Charles Pillsbury III

Geek. Dad. Writer?

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piracy, protection, and photoshop

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This little bit on gaming piracy opens up (or re-opens as I think Mudge and I have discussed this in the recent past) a whole can of “do the pirates really matter” worms. (the obvious answer is that pirates matter just because they’re so cool and say Argggh, but I digress).

If you want to talk about piracy, talk about desktop enhancements. The piracy on that is huge. But the question isn’t about piracy. It’s about sales.

So here is the deal: When you develop for a market, you don’t go by the user base. You go by the potential customer base. That’s what most software companies do. They base what they want to create on the size of the market they’re developing for. But not PC game developers.

PC game developers seem to focus more on the “cool” factor. What game can they make that will get them glory with the game magazines and gaming websites and hard core gamers? These days, it seems like game developers want to be like rock stars more than businessmen. I’ve never considered myself a real game developer. I’m a gamer who happens to know how to code and also happens to be reasonably good at business.

So when I make a game, I focus on making games that I think will be the most profitable. As a gamer, I like most games. I love Bioshock. I think the Orange Box is one of the best gaming deals ever. I love Company of Heroes and Oblivion was captivating. My two favorite games of all time are Civilization (I, II, III, and IV) and Total Annihilation. And I won’t even get into the hours lost in WoW. Heck, I even like The Sims.

So when it comes time to make a game, I don’t have a hard time thinking of a game I’d like to play. The hard part is coming up with a game that we can actually make that will be profitable. And that means looking at the market as a business not about trying to be “cool”.

[From Opinionated techie ยป Piracy & PC Gaming]

The conversation with The Mudge was in regard to the free on-line photoshop. His theory was, I believe, that it’s a way of limiting piracy and controlling the user base more. My theory is that it’s more an acknowledgment of the way things actually work now (most of those people pirating photoshop would never buy the product because they don’t feel it’s reasonable to pay $700 for a tool to crop and unsharp mask). I think the argument could be made that they’re taking a percentage of those people who would’ve been pirates, and turning them into, if not paying at least legal, customers who may in the future deem it worthy of spending their cash on the more advanced version of the product.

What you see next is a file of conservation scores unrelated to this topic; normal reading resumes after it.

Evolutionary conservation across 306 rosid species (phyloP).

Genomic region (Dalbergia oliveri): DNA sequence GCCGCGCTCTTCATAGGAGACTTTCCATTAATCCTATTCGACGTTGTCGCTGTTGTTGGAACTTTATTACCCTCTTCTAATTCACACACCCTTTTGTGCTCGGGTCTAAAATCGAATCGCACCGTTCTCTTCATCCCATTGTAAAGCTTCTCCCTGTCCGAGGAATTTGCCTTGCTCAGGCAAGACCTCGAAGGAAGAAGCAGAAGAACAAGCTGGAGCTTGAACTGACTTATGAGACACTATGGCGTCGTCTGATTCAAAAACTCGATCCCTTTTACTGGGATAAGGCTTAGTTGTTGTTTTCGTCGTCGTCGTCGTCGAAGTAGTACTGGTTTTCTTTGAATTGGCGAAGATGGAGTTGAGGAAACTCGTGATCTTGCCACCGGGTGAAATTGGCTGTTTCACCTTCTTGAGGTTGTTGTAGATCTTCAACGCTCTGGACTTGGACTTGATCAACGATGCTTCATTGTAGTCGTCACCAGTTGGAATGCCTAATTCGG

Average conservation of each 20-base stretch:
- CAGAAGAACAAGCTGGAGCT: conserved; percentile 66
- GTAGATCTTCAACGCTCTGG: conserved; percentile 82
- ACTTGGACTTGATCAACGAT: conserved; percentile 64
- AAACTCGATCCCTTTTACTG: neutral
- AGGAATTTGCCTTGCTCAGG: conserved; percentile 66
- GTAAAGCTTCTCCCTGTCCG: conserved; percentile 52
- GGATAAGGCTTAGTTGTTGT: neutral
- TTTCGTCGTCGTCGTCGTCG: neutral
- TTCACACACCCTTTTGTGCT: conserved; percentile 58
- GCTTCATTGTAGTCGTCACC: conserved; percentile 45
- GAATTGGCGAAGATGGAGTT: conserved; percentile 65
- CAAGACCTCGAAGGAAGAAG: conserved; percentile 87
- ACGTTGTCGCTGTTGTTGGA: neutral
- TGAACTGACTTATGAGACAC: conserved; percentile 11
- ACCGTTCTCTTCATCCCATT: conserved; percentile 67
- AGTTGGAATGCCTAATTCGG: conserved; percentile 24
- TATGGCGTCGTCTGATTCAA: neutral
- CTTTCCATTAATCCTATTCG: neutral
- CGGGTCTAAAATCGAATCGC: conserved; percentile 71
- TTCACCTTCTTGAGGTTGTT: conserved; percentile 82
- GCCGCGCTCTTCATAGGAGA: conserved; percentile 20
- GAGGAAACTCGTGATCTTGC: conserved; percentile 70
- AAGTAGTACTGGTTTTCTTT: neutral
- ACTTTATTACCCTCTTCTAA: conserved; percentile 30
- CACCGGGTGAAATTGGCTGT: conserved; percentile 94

There was also some discussion (and a rat-hole of broadband penetration statistics I ran down) on how this may be widening “the gap.” I think the gap between rich/poor isn’t as clearly divided in the on-line realm, and I’m not sure this doesn’t help trim the gap vs widening it. I think Mudge’s basis was that this is something you need broadband to take advantage of (hence the aforementioned rat-hole). I think that A) broadband isn’t nearly as much an upper-middle-class and above phenomenon as it would on the surface seem and B) it would act more as a “gap shrinker” by allowing people who would’ve otherwise had zero (or only piratical) access to the software to learn at least the basics.

The concept I liked to ponder most was the technology behind it. I shoot 10MB Raw images in my camera and uploading those via DSL would still be painful, but if they had a little application that started with an upload of a smaller jpg it could help. Once the item is uploaded though the bandwidth to bring that much picture data up and down would be tremendous. My solution would be to make a much smaller jpg version of the file for editing, and then store the changes as a stack of commands to be run on the full-res item on the server. Then when the jpg one has been tweaked to satisfaction the user clicks a “submit” and the modifications happen at the end, on the server (using the server computing power), and they get back a new high-res .jpg to download. I assume this is how they do it, but I’m not sure.

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March 28th, 2008 at 7:09 pm

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